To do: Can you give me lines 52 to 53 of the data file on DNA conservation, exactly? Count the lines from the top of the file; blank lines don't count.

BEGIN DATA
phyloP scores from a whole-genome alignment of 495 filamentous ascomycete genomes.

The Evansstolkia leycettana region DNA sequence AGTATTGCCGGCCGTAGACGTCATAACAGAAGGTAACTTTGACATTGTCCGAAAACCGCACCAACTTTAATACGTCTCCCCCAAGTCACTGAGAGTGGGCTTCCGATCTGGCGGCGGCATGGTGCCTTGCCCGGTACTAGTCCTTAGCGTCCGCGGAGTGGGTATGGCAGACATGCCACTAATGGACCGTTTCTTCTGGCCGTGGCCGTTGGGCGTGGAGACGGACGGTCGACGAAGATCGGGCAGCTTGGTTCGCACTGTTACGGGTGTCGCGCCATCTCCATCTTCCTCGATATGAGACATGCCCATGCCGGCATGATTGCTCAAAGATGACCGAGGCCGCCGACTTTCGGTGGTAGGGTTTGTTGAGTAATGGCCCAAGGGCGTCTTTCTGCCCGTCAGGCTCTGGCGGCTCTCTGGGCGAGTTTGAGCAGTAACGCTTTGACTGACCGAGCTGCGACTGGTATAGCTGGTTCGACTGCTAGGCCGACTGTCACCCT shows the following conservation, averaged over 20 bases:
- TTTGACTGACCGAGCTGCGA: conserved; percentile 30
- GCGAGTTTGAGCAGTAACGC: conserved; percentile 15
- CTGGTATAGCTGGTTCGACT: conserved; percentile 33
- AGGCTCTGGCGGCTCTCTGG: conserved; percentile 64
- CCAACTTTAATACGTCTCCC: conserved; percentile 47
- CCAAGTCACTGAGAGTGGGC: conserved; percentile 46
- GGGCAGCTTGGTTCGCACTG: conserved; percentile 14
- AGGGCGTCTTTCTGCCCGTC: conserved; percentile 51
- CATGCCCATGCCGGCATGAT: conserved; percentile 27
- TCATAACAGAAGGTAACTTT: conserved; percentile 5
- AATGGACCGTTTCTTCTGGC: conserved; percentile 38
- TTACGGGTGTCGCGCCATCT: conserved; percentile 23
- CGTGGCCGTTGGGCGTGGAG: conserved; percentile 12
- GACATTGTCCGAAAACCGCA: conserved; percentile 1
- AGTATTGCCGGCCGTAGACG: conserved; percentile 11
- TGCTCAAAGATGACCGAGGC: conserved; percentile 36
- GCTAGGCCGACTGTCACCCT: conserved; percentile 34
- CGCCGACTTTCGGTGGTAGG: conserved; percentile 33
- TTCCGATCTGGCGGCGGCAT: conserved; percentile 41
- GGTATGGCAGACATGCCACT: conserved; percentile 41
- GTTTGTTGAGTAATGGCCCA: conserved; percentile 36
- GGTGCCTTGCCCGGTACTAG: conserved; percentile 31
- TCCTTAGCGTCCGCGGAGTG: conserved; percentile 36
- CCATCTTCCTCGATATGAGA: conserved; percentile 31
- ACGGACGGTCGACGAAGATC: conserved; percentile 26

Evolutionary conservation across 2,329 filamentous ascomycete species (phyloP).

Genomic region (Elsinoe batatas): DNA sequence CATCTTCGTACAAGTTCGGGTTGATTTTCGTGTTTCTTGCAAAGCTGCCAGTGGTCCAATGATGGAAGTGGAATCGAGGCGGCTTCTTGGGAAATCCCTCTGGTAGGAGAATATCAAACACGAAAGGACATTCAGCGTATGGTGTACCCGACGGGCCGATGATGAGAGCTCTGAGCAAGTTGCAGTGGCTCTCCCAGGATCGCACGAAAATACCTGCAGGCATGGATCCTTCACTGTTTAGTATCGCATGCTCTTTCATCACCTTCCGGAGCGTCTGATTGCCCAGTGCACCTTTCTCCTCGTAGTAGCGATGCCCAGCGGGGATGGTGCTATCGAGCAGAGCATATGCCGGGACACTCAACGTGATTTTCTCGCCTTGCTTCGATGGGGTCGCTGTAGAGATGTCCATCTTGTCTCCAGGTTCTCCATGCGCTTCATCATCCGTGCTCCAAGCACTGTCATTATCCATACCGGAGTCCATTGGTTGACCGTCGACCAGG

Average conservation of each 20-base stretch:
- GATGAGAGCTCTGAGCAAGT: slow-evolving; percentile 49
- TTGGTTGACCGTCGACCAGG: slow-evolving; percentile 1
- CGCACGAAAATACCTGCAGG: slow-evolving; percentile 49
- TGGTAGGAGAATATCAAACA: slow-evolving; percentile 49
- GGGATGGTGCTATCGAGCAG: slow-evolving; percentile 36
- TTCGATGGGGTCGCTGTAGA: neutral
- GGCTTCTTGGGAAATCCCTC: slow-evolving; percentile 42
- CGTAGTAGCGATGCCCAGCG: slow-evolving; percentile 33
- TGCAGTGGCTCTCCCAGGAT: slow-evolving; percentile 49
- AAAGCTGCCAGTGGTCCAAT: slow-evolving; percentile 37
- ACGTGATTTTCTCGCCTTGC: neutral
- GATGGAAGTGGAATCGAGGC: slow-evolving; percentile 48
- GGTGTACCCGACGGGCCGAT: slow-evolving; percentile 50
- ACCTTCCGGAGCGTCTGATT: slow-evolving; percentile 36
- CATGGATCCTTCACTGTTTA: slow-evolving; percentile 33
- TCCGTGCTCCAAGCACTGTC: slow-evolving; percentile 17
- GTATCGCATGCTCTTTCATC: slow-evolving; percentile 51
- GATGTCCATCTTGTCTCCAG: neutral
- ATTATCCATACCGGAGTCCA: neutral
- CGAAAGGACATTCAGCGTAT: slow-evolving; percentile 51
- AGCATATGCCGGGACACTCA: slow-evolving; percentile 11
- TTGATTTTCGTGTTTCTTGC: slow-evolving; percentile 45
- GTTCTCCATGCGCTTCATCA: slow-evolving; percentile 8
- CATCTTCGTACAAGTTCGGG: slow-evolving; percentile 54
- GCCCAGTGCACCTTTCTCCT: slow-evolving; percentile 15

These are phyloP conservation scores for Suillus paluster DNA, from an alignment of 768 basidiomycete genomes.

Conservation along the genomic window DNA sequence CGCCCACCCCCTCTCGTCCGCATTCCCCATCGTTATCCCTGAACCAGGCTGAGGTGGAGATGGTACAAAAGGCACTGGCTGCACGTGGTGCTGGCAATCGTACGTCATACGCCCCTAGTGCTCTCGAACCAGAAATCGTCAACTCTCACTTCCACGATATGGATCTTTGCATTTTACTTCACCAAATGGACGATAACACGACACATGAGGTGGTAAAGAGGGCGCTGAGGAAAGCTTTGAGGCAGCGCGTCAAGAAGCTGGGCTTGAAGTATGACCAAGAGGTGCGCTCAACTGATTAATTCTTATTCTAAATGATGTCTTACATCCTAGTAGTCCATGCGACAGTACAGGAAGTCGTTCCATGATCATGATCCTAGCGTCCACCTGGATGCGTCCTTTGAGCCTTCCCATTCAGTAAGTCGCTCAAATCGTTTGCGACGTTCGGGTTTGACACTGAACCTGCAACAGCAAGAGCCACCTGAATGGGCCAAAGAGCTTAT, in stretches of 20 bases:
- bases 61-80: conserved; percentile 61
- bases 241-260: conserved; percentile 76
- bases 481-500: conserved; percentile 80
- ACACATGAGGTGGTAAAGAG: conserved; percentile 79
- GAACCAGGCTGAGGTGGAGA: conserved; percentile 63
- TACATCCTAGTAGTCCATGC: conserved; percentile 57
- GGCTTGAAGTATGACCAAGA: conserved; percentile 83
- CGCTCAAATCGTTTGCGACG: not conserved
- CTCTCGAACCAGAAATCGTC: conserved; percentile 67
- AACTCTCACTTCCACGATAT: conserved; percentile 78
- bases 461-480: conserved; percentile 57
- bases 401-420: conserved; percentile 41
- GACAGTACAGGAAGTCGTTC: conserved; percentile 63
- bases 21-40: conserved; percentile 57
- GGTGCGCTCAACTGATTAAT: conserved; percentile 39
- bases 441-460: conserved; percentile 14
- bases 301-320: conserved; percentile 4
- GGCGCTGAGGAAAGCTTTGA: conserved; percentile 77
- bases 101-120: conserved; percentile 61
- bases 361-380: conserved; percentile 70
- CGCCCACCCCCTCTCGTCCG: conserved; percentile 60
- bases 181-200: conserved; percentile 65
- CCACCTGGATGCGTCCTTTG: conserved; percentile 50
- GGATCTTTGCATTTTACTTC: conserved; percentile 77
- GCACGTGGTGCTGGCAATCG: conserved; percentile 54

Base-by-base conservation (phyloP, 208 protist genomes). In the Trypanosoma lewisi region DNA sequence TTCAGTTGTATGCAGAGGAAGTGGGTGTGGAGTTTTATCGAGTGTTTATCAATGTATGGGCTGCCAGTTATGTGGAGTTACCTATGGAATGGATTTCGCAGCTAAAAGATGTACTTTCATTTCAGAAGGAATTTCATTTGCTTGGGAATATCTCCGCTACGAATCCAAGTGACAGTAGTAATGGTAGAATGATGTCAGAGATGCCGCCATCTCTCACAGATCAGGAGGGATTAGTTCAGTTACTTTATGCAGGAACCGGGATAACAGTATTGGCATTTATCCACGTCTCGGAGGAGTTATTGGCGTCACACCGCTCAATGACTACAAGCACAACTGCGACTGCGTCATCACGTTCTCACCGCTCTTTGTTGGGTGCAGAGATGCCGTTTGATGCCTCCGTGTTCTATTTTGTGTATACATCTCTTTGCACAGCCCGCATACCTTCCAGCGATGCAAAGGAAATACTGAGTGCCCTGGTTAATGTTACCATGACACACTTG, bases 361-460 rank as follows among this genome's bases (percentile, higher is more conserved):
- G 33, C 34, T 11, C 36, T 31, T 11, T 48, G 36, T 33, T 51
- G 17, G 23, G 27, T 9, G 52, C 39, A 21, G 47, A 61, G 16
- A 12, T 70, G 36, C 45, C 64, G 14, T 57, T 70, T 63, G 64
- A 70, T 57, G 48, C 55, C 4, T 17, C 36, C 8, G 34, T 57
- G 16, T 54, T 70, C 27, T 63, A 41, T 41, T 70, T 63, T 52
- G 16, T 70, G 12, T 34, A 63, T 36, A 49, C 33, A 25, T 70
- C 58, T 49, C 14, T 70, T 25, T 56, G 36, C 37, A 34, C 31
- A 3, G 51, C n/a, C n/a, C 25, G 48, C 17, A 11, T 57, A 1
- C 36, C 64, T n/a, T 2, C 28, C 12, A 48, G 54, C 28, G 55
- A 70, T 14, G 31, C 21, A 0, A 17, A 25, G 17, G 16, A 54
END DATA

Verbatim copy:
- TTGATTTTCGTGTTTCTTGC: slow-evolving; percentile 45
- GTTCTCCATGCGCTTCATCA: slow-evolving; percentile 8